Rasky notes that mild to moderate hemophiliacs may be able to self-treat with “on-demand” therapy — only when a bleed occurs. However, the most severe hemophiliacs usually require a prophylaxis regimen to prevent spontaneous bleeding. This treatment is done by self-administering IV infusions every one to five days. It’s also recommended that hemophiliacs carry clotting factors with them when traveling, as only trauma centers tend to have them regularly stocked.

Rasky says that Hemlibra® (emicizumab), approved by the Food and Drug Administration in November 2017, is a game-changer for people with certain types of hemophilia. It was originally designed to treat hemophilia A patients needing prophylaxis who developed an inhibitor — an immune system complication that makes treatment with factor products less effective and more costly. In October 2018, Hemlibra® was granted expanded approval by the FDA for use as prophylaxis treatment in all hemophilia A patients — with or without an inhibitor.

Hemlibra® is the only subcutaneously administered drug available for hemophilia treatment. This under-the-skin injection is much more convenient for patients and also extends the time needed between doses. For prophylaxis, a person with hemophilia can be dosed weekly, bi-weekly, or even monthly, depending on the severity of their condition. In addition to its clinical benefit, Hemlibra® can be more cost-effective than other clotting factor products typically used for prophylaxis.

Living Proof: Protecting Health and Lowering Costs

To illustrate the value of Highmark’s approach, Stinely gives the example of a Highmark health plan member she had worked with at her previous job and is now helping through the Hemophilia Member Care Program. She explains that the member has severe hemophilia, but unlike most, had never experienced spontaneous bleeding or needed clotting factor products. The member had an accident in 2017, and the resulting injury required multiple infusions of clotting factor. After the injury resolved, the member’s immune system began to produce an inhibitor to the factor. The presence of an inhibitor then required higher and more frequent doses of factor to prevent bleeding. Over the next year, the member’s treatment costs spiked to around $8 million.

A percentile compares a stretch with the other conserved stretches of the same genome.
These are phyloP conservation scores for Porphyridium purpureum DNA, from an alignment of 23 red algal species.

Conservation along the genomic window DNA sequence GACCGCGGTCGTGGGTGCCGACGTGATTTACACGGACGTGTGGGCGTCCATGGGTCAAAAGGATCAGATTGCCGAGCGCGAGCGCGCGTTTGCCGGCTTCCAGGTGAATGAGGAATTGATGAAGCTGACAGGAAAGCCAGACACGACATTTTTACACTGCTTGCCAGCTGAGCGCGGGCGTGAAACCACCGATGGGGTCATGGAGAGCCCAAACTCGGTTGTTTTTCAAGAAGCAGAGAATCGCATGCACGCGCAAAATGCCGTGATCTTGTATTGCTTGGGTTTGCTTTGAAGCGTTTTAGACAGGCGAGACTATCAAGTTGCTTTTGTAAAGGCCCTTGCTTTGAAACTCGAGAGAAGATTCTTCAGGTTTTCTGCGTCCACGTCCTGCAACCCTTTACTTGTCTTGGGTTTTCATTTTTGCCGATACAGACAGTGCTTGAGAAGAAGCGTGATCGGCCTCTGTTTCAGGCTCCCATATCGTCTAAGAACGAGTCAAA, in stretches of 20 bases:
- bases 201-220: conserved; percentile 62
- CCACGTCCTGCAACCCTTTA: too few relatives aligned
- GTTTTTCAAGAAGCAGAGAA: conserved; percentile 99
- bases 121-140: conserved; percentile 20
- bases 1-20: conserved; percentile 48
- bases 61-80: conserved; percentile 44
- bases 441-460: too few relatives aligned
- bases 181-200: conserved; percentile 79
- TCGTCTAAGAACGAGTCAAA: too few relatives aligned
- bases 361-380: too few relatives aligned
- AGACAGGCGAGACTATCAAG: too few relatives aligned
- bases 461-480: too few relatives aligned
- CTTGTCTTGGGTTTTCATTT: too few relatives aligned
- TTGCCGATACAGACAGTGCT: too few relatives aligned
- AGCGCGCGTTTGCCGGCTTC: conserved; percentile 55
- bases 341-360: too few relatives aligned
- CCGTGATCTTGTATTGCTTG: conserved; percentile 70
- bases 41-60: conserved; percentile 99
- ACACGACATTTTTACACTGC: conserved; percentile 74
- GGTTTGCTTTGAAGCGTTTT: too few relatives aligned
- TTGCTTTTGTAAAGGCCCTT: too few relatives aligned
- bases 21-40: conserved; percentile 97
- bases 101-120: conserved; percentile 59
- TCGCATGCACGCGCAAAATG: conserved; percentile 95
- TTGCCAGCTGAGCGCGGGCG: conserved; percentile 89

As part of the new program, Stinely and Rasky collaborated with the member and his physician to consider Hemlibra®, which would manage his condition with fewer and less frequent doses. They agreed and made the switch — which could reduce yearly costs from $8 million to around $800,000.

“Nancy and I worked with the treatment center and our internal utilization management team to expedite prior authorization for Hemlibra®,” Rasky recalls. “We wouldn’t have had this process in place previously. It benefits all parties. We help the provider facilitate prior authorization, the member gets medication in a timely manner and avoids a potential ER visit.”

Stinely and Rasky are part of a hemophilia governance team that meets regularly to discuss members’ goals and ensure that members’ social and behavioral health needs are also being met.

“Hemophilia is such a high-touch and complicated disease,” Rasky says. “This new care management program will help us catch members earlier in the process — even from the first diagnosis — and follow them throughout their life to ensure they’re getting the most appropriate care at the lowest cost.”

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Highmark Health and its subsidiaries and affiliates comprise a national blended health organization that employs more than 42,000 people and serves millions of Americans across the country.